I just want a way to have a stock formula as a starting place. A step in the process where I can have a place where I can go to try effects (or in this case, learn them period) to tie these images up and make the whole thing as seamless as possible. Thank you for asking the question, and thanks for your consideration.

  • December 11, 2014 - 9:29 am

    Steve Healy - briliant idea!! I’ll start diggin’…
    Cheers,
    Steve

  • December 11, 2014 - 12:25 pm

    Jessica - I would love to do this I’m about to start the 10 a month with photoshop I have never used it and would love help. :)

  • December 11, 2014 - 2:47 pm

    Carol Pearl - Hi, Glyn,
    I’ve been learning 3D and love your SOS – how’d you do the ‘O’ with the rope and white parts? How ’bout a tut on that or anything in 3D! Thanks.

    Don’t have any specific image, but am confused by the texture folders – when do you use the Diffuse folder and when do you use the Environment folder at the bottom? I think I’m getting a grip on the Bump folder. Can’t seem to find any info on this. Thanks!

VIDEO: How to Fix Bright Ears ‘In Camera’ #67

Hi Everyone

After taking a short break from recording and posting episodes of my weekly show, here’s episode 67.

At just around the 3 minute mark this is the shortest video I’ve recorded so far BUT will save you a ton of time!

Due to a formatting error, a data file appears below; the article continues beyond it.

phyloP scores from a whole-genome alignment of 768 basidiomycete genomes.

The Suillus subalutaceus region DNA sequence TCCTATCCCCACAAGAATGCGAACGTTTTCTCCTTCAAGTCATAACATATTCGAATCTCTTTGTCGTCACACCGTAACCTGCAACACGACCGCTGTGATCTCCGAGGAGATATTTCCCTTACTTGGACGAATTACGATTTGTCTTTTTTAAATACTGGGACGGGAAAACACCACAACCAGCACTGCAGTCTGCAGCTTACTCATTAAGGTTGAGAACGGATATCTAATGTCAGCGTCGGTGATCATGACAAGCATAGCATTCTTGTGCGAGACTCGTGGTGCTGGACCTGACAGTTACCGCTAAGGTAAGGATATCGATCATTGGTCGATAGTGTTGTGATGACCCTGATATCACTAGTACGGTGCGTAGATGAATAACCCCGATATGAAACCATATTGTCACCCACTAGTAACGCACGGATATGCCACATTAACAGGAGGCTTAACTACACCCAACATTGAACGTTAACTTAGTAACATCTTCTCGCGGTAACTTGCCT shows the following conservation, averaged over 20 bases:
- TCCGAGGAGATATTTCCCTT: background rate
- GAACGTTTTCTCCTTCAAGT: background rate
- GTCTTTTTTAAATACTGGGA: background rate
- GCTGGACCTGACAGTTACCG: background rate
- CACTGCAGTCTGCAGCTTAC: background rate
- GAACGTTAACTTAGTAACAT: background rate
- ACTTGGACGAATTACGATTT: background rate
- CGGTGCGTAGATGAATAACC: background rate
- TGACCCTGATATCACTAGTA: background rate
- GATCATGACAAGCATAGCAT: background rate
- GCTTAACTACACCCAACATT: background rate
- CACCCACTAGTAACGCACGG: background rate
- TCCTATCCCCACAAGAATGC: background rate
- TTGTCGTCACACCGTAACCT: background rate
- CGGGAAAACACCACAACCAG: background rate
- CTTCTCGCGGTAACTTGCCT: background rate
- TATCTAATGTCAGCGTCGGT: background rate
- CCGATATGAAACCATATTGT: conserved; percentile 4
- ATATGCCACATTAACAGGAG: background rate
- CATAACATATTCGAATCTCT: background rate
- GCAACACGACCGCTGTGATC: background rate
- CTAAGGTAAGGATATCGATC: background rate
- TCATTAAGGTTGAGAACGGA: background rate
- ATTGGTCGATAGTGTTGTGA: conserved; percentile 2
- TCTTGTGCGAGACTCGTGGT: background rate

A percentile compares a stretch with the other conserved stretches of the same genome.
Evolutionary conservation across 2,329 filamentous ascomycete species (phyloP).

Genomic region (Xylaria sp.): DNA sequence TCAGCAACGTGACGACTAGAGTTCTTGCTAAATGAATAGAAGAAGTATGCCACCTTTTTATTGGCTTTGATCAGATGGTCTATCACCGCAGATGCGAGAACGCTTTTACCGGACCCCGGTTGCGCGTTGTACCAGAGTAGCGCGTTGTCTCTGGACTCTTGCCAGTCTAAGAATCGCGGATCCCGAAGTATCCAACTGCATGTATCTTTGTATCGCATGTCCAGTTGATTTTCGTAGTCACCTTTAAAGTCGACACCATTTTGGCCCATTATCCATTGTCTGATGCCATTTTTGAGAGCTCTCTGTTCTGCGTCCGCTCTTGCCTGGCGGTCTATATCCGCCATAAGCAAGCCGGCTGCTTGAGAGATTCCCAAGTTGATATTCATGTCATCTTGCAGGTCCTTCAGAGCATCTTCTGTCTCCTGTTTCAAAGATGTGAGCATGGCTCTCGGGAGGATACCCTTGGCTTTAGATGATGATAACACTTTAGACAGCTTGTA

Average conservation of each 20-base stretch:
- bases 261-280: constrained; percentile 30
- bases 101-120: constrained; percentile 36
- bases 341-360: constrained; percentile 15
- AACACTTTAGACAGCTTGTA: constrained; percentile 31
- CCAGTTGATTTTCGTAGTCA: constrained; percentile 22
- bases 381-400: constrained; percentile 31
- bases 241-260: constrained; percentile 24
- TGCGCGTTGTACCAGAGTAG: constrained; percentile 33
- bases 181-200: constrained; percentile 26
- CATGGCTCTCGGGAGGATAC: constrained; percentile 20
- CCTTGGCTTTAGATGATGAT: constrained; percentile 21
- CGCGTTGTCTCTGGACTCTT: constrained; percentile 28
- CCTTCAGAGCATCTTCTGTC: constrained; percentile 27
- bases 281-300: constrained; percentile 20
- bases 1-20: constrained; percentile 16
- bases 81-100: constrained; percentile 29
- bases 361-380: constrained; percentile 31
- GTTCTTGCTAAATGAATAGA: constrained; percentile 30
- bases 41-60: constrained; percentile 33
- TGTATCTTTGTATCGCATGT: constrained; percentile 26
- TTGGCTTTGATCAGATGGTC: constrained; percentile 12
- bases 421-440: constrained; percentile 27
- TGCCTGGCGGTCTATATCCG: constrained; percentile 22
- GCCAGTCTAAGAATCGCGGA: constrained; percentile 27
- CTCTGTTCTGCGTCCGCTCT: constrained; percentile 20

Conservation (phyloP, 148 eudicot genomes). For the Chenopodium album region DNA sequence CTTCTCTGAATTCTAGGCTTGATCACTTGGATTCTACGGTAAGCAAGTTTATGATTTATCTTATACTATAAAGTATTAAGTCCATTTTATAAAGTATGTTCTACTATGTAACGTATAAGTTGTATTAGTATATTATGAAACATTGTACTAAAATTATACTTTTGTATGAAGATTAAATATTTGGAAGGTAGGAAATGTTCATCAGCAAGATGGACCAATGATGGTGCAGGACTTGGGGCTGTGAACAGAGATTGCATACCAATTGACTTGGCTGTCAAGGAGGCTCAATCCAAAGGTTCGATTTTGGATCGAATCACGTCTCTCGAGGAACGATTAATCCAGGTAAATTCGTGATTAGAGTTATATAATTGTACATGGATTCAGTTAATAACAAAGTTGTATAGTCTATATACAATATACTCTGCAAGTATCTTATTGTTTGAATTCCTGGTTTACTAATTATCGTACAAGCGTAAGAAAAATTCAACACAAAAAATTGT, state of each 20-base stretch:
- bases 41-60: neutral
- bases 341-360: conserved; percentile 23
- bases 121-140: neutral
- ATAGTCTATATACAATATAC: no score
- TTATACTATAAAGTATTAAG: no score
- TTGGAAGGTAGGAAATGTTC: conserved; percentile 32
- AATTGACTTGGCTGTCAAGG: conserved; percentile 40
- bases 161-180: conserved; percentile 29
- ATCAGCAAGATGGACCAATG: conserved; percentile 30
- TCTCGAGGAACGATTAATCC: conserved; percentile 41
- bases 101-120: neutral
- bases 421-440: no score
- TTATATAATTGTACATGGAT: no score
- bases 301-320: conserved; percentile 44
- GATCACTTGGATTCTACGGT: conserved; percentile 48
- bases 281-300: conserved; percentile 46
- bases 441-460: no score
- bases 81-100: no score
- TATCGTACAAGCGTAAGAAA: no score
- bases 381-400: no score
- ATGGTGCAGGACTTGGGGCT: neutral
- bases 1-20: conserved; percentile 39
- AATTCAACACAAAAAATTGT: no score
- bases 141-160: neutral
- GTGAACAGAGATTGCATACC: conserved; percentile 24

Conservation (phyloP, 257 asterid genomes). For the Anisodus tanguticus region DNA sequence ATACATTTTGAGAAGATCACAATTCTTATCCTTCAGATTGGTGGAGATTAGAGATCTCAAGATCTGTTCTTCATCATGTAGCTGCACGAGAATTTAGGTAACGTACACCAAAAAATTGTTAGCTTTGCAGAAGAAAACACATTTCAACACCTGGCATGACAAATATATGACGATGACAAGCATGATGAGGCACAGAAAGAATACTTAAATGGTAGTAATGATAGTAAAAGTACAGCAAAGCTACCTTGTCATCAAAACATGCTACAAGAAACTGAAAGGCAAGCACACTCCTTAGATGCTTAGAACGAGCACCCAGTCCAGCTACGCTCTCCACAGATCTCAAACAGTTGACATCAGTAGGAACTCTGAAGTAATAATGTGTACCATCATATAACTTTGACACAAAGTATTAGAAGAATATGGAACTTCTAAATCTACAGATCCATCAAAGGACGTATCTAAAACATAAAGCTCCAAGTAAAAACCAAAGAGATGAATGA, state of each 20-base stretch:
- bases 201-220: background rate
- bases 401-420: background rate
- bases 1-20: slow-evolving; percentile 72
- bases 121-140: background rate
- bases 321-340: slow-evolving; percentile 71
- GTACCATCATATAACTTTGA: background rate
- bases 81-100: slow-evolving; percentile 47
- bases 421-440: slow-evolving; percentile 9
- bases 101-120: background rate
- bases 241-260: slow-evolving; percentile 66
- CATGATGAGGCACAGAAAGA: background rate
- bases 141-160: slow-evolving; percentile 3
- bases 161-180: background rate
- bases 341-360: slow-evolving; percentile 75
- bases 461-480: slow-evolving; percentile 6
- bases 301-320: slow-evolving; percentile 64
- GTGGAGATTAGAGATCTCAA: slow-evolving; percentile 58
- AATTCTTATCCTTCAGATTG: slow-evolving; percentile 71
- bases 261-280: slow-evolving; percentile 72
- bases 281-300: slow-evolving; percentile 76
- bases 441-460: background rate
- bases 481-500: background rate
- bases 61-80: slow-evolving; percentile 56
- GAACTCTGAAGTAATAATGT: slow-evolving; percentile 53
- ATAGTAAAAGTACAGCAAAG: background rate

I’ve already written a post about this tip which shows how I use a piece of gaffa tape to remove the brightness from your model’s ears when photographing them against a white background, but in this video you’ll also get to see the lighting set up I use in the gym; compact and effective with a small footprint so as to minimise disruption.

As always if you have any questions then feel free to make use of the comments section below or email me direct to [email protected]

Have a good one,
Glyn

  • December 11, 2014 - 12:17 am

    Mik - Great tip and you certainly don’t want to let Steve walk around afterwards with tape behind his ears LOL.

Dodging and Burning for UK Gold TV

As a Freelance Photographer and Retoucher I’m regularly asked to do work for the BBC and Sky TV Channels.

This usually consists of retouching images for TV series promotional material with the latest being for BBC’s The Apprentice, as well as Miranda, Most Haunted and Great Expectations starring Gillian Anderson.

Today I thought I’d give you a sneak peek at a work in progress for a commission that came in yesterday where I was initially asked to change the colour of the top being worn by the main character. Anyone who regularly uses Photoshop would likely think ‘no problem’ to change the colour of an item, however when the item isn’t a single solid colour but rather a complex pattern it does change the angle of attack somewhat.

uk_gold

The best solution I found here to be dodging and burning where we can fake the look of folds and creases by adding in a mix of highlights and shadows to the right areas.

If you haven’t seen it yet, here’s a video I recorded for my YouTube channel showing the technique I use when dodging and burning.
Enjoy:)